Hearing Loss in Princeton and Monroe, NJ
Located in the Central New Jersey area, and serving the communities of Princeton, Plainsboro and other nearby cities, Princeton Otolaryngology Associates specializes in audiology. If you live in New Jersey and have a hearing issue, come visit our audiologists, Karen K. Herring, M.S. CCC-A and Dr. Rajool Dave, Au. D, CCC-A, who will examine your hearing problem, find its cause and determine the best treatment.
Many individuals are surprised to find out that hearing loss is not only the third most common health problem in the United States, but that this health problem also on the rise. Currently, around 20 percent of all adults have reported some level of hearing loss with nearly 3 percent of all school children dealing with some form of hearing impairment. Those that are struggling with these medical issues will immediately notice a loss in their quality of life, a difficulty with conversations, and potentially even an inability to maintain a career.
What Causes Hearing Loss?
There are a wide variety of factors that may contribute to hearing loss throughout the years ranging from one’s age and genetics to trauma and infections. While hearing loss has been a problem for every generation of humans, there are a number of new contributors to this medical condition including modern medication and even a noisier environment. Here is a closer look at some of the most common causes of hearing loss that continue to take place today.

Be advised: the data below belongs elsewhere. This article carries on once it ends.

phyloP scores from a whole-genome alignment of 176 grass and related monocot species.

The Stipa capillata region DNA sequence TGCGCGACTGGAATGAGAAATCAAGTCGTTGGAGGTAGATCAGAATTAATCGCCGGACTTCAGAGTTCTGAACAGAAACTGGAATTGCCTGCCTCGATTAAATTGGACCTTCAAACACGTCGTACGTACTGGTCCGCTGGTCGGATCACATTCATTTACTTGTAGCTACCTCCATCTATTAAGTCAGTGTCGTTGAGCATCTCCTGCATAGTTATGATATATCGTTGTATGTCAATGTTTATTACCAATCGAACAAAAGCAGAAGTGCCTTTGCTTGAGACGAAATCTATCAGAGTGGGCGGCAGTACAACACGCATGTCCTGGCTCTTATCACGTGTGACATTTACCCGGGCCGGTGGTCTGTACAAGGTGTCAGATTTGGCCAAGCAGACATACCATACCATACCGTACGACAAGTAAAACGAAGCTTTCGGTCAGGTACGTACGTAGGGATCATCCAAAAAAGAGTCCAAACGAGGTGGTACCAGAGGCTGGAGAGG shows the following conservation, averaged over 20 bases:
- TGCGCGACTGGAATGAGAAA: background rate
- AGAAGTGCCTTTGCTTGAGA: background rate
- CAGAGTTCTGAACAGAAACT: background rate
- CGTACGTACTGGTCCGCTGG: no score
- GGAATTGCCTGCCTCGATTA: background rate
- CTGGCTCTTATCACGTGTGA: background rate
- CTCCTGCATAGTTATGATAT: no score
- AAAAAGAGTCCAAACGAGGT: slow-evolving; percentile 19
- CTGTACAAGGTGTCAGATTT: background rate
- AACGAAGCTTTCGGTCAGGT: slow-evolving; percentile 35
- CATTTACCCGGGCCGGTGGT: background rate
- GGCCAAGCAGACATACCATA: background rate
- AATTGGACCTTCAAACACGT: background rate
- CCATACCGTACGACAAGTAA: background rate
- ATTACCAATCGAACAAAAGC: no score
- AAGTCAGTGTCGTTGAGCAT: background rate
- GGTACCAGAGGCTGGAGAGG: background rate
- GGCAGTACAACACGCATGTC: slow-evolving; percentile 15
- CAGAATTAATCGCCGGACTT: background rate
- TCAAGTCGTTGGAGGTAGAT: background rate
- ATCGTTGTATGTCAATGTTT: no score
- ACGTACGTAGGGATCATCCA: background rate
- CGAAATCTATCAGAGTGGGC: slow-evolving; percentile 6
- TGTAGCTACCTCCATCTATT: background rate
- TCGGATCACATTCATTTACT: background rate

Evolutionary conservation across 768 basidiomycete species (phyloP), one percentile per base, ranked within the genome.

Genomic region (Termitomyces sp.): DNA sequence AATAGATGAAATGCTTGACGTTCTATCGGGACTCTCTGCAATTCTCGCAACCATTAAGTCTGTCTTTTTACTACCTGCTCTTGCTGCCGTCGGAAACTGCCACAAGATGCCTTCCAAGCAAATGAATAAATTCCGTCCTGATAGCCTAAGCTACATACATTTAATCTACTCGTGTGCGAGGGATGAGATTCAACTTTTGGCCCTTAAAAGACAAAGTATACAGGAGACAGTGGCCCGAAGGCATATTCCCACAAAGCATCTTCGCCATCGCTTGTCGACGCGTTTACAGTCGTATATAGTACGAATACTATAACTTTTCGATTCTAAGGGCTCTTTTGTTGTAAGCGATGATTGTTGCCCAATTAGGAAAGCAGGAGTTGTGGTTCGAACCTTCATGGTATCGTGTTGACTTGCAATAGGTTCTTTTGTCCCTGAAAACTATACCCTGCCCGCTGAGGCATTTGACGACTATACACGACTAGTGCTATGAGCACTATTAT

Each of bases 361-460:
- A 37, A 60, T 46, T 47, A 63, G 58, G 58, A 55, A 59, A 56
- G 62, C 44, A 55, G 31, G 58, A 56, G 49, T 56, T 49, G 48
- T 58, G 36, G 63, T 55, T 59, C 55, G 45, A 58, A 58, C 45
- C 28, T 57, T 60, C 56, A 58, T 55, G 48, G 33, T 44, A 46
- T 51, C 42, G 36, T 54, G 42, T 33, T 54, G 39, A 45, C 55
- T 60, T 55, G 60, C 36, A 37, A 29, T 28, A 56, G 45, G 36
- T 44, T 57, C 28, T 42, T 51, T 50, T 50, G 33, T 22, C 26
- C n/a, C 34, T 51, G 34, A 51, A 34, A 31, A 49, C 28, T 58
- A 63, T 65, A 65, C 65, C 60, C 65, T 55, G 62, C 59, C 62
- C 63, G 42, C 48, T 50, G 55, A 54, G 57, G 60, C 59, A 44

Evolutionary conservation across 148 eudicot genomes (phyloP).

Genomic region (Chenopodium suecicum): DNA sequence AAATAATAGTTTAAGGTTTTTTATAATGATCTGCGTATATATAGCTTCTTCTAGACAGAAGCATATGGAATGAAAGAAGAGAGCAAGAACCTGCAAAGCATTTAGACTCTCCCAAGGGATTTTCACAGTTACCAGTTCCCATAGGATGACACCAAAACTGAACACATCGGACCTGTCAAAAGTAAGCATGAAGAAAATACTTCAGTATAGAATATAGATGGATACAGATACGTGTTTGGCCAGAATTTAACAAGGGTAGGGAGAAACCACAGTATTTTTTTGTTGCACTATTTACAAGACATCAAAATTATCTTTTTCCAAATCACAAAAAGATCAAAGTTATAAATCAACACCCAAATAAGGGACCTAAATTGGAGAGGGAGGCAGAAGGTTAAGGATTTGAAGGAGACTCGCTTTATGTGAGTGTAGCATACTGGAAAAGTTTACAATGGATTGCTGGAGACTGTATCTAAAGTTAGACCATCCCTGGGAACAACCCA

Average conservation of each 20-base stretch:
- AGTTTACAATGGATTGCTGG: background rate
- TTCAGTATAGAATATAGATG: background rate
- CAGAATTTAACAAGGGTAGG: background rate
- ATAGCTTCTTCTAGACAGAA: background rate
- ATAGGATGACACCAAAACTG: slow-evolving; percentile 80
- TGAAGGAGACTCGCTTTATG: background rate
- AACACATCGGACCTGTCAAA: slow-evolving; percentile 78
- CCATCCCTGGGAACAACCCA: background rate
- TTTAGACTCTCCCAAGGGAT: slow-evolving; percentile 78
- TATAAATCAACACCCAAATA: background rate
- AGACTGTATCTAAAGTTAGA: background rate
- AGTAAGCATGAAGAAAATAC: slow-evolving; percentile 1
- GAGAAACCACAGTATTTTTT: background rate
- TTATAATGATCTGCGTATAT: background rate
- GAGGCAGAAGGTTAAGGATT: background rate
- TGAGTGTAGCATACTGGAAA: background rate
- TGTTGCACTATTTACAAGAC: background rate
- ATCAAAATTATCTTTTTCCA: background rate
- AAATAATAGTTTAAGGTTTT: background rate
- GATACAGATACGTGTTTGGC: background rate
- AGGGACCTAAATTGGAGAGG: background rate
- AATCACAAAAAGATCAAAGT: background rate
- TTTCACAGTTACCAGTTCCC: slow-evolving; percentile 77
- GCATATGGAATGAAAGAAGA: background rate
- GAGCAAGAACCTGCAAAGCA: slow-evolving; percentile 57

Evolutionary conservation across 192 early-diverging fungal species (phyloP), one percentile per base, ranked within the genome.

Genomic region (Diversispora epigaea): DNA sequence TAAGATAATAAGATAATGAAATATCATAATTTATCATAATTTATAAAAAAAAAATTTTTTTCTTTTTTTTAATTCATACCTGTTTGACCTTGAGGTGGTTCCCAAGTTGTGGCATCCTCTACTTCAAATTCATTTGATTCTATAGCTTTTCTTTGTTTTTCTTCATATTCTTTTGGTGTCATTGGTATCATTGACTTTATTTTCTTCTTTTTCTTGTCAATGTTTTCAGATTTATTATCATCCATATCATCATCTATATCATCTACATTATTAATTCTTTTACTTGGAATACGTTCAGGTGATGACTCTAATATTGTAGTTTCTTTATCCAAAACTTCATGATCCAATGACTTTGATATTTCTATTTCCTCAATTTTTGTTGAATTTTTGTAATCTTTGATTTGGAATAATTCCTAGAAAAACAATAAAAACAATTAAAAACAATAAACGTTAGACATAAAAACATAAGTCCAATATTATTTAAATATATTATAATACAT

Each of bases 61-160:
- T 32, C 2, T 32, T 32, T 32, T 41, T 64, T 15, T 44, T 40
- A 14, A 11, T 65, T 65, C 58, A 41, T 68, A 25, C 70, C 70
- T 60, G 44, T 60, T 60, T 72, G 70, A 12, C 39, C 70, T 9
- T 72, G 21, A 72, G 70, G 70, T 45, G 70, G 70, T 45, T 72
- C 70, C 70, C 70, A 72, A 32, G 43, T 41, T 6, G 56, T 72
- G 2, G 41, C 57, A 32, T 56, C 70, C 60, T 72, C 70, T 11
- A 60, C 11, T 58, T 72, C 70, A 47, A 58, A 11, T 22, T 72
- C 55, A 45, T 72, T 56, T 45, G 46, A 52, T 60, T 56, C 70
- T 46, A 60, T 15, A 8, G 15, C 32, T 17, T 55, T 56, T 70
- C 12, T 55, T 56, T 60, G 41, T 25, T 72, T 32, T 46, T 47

Around 33 percent of everyone between the ages of 64 and 75 experiences hearing loss, making it the number one cause of this medical condition. Unfortunately, after the age of 75 this number skyrockets to nearly 50 percent of all patients. While age is considered to be the most common cause of hearing loss, researchers are unsure of why age impacts one’s hearing outside of damaged and deteriorating soft tissue.
A Noisy Environment
Every single day the average human is bombarded with a variety of noises such as car engines, the radio, and power tools. Over time, the continued exposure to loud noises can begin to harm the ears and will eventually result in damaged tissue. Currently, the most at-risk careers for hearing loss include carpenters, ambulance drivers, musicians, and air traffic controllers. Essentially, anyone that works in an environment that leaves them exposed to noises of 85 decibels or higher for an extended period are at risk.
There are a number of medications that have been attributed to temporary hearing loss, a loss of balance and permanent damage to components of the ears. Currently, around 200 medications that are still prescribed today have been shown to affect one’s balance or hearing. The most common medications in this list include chemotherapy drugs, loop diuretics, erectile dysfunction pills, antibiotics, and certain forms of aspirin.
Sudden Hearing Loss
Only around 4,000 patients a year are diagnosed with sudden hearing loss with no apparent cause. This includes hearing loss of 30 decibels or more within just a few hours or days. In most instances, this hearing loss only takes place in one ear.
Any trauma to the brain, skull, or ear drums can lead to worsened hearing or complete hearing loss. This generally happens if the skull is fractured or the ear drum is punctured.
Illnesses and Infections